Hot Curves... of Madrid's Barajas Airport's New Terminal

It shouldn't come as any surprise that the new terminal at Madrid's Barajas Airport was named the winner of the Royal Institute of British Architecture's Stirling Prize for 2006. Completed earlier this year, the project is the brainchild of the Richard Rogers Partnership ("RRP") which has offices in the United Kingdom, Tokyo, Barcelona and Madrid. None of the practices, however, have every taken on a project of this magnitude making it the largest in RRP's history.

With a budget of around one billion euros and more than a million square miles of construction, the new terminal is feat of design finesse that will only further Spain's ceaseless advancement as the new "it" country of Europe. With architectural project after project popping up from some of the biggest names in the industry (think Santiago Calatrava and Zaha Hadid), the opening of the new terminal (able to handle 35 million travelers annually), once again establishes Madrid as a major European hub.


The terminal is constructed with waves of curving steel "wings" that are supported by a system of central "trees." One can already see how natural inspiration was key in the design to the project. The roof of the terminal is perforated with sky lights that were carefully spaced to optimize the amount of natural light that will enter the terminal, sort of the like sunlight shining through tree branches. The team was careful to consider the stages of airline travel and each process has its own light filled "canyon" so to speak. From arrival to check-in, through security and on to departure gates, each passenger procession takes place in its own area with its own aesthetic. With such a linear structure the terminal reinforces the desire for quick streamlined travel that eases the hassle of travel for passengers.


The interior roof of the terminal is lined with smooth bamboo stripes that provide a seamless appearance that contrasts with the visually stunning kilometer-long vista of color graduating tree supports. Once in passenger areas, the tranquil transparency of the glass construction adds a nice light touch that sits easily on the senses of the public. In reality, every structural detail of the terminal seems to have been chosen in order to alleviate the stress that now accompanies airline travel. In a process that now seems to be too concerned with practicality and regulation, and less interested in personal comfort, RRP seems to have arrived at a healthy medium that provides an efficient structure that is also sensibly gratifying.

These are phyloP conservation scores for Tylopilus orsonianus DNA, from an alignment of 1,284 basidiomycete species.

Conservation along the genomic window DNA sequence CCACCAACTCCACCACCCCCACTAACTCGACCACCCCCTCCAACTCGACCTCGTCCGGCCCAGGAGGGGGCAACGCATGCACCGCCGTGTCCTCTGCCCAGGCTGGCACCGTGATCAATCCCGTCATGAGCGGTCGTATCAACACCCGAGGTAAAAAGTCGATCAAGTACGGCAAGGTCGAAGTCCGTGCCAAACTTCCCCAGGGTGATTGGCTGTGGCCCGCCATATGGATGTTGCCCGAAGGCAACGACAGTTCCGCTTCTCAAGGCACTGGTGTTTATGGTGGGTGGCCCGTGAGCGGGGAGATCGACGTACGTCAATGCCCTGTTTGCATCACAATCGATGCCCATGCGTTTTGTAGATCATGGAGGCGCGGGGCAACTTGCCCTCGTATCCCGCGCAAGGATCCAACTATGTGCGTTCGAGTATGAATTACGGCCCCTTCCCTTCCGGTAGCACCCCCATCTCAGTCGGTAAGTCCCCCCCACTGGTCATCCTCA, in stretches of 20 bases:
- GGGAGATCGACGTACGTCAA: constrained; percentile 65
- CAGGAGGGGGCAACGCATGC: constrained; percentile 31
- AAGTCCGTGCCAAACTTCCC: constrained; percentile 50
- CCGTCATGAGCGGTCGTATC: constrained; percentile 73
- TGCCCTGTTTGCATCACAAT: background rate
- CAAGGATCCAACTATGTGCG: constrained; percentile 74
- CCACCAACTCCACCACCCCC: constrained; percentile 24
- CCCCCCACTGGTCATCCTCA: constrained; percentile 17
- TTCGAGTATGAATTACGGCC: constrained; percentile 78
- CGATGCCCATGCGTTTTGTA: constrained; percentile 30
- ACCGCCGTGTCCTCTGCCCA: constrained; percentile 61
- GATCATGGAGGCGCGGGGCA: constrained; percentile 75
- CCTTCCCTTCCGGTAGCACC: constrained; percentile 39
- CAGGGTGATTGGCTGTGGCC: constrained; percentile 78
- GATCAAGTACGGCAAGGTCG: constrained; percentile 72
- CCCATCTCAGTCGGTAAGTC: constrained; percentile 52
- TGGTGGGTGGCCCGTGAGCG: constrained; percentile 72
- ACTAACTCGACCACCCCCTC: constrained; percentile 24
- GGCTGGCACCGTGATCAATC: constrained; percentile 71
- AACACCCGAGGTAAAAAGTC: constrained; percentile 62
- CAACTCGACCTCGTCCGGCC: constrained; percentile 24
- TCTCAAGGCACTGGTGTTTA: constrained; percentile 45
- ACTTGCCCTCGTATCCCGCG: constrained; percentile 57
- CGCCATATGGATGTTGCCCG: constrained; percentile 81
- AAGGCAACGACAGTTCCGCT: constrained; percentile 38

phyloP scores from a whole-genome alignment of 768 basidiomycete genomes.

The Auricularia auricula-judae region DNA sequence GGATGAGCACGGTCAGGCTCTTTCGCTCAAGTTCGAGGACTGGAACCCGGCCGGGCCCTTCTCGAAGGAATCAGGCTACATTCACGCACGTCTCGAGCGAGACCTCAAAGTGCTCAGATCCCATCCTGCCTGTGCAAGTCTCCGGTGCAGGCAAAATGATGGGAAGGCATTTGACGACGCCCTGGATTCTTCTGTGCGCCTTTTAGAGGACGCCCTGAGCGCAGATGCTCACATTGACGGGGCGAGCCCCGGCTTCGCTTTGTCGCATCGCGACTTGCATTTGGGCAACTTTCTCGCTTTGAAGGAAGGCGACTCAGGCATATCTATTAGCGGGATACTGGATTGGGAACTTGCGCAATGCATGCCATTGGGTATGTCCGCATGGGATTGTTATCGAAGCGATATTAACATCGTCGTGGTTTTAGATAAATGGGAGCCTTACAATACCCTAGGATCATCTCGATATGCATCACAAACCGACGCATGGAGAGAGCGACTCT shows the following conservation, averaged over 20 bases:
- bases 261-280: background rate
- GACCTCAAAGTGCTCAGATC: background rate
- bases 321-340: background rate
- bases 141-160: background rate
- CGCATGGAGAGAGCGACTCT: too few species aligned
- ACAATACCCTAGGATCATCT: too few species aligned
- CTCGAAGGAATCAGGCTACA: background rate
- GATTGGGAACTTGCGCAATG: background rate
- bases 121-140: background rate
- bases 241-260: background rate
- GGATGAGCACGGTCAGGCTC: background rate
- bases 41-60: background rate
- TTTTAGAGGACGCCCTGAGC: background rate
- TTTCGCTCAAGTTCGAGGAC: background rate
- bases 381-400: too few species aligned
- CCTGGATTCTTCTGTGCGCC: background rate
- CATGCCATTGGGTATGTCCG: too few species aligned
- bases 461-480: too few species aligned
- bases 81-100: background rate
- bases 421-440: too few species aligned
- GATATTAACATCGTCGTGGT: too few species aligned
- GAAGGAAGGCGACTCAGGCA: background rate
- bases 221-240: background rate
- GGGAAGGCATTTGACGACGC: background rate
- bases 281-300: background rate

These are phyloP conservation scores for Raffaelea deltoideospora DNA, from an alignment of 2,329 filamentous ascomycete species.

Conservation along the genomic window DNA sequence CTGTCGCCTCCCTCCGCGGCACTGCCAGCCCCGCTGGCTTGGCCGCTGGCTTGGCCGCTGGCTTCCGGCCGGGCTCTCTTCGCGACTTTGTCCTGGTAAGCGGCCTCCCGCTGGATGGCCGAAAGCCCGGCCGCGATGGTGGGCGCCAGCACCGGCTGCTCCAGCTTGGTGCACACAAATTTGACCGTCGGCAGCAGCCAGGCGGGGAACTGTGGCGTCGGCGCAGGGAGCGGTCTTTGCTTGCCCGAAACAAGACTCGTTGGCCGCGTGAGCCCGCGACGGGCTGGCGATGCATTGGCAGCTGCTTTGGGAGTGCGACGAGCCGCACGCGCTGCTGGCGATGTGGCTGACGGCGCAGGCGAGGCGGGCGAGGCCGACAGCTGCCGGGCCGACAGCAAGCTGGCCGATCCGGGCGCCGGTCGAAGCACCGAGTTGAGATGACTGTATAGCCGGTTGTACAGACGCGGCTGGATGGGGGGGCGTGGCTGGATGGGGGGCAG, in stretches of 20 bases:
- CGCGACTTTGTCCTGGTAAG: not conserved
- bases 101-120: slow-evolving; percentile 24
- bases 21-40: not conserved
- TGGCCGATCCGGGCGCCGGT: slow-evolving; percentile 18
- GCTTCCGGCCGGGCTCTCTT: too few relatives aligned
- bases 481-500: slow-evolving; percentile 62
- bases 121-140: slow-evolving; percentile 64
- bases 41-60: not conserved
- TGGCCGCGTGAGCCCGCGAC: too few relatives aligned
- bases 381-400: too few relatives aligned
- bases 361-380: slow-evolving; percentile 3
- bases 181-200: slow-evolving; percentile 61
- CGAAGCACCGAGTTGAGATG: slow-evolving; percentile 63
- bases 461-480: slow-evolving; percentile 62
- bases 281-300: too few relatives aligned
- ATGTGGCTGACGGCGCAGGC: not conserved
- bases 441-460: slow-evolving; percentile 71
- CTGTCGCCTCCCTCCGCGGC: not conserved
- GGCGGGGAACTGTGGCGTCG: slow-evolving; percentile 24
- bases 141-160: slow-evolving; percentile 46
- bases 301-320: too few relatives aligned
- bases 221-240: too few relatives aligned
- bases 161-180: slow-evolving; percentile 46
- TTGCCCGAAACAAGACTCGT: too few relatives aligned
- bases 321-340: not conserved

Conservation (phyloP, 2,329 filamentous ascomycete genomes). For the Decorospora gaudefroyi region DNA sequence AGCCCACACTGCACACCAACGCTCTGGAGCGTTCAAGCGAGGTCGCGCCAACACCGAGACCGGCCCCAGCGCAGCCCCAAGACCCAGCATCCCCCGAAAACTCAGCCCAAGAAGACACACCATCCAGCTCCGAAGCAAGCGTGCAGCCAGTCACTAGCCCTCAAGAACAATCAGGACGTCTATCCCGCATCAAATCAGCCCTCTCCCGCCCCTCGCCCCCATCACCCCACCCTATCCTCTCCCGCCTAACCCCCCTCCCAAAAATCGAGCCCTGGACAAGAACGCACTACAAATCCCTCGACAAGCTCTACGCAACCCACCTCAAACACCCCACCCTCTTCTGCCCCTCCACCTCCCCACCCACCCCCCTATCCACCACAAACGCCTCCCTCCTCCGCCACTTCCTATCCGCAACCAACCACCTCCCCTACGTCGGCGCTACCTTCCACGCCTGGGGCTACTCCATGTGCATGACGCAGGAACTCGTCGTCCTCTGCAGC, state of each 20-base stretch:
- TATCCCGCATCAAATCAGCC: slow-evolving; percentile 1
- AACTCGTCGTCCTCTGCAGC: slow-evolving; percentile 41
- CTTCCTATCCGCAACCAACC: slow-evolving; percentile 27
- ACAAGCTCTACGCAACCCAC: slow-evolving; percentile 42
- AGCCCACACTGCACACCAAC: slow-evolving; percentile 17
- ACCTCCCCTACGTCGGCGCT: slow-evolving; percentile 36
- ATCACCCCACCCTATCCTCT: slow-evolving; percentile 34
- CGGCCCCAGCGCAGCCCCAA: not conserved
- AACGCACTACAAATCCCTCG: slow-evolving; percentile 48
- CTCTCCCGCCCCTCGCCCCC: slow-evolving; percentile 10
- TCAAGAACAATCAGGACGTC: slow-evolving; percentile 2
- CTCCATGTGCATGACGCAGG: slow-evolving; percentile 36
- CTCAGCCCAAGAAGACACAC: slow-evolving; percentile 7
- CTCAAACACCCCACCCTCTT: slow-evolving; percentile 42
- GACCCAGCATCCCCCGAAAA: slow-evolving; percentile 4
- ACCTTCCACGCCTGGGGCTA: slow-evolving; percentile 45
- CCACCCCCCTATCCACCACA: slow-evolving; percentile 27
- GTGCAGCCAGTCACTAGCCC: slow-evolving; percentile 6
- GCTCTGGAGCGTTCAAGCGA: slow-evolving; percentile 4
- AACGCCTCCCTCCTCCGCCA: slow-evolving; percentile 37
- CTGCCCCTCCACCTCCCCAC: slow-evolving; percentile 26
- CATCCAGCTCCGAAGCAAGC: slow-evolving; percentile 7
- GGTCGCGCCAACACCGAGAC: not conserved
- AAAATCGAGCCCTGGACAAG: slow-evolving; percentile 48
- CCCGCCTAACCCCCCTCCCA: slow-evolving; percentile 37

So, as stated, it's no surprise that Barajas took the top prize. Here's what Jack Pringle, RIBA president, had to say:

"Whatever the means of approach, by air or by land, the sheer scale and complexity of what has been tackled and achieved here cannot be over-estimated. In response to the key challenge: that of efficiently processing constantly changing passenger flows and associated luggage handling, the resulting building presents a straightforward linear diagram in the form of a clear sequence of spectacular spaces for both departing and arriving passengers..."

"The building is robust enough to withstand the results of minor battles lost in terms of signage and shopping, the simplicity and clarity of the architectural ambition being all-dominant. Nowhere more so than externally, where the roof again emerges as the defining feature, sweeping across the building, cloaking the richness within and reinforcing the extruded nature of this infinitely extendable tour de force."

Having lived in Spain for six months and seen the initial plans for the terminal, I was admittedly skeptical at first. The design and construction seemed costly and risky. However, Richard Rogers and partners have sold me and I now have one more reason to return to Spain.

Seth Plattner
Featured Blogger
American Inventor Spot Team

Click here to read more about the Richard Rogers Partnership and their projects past, present and future.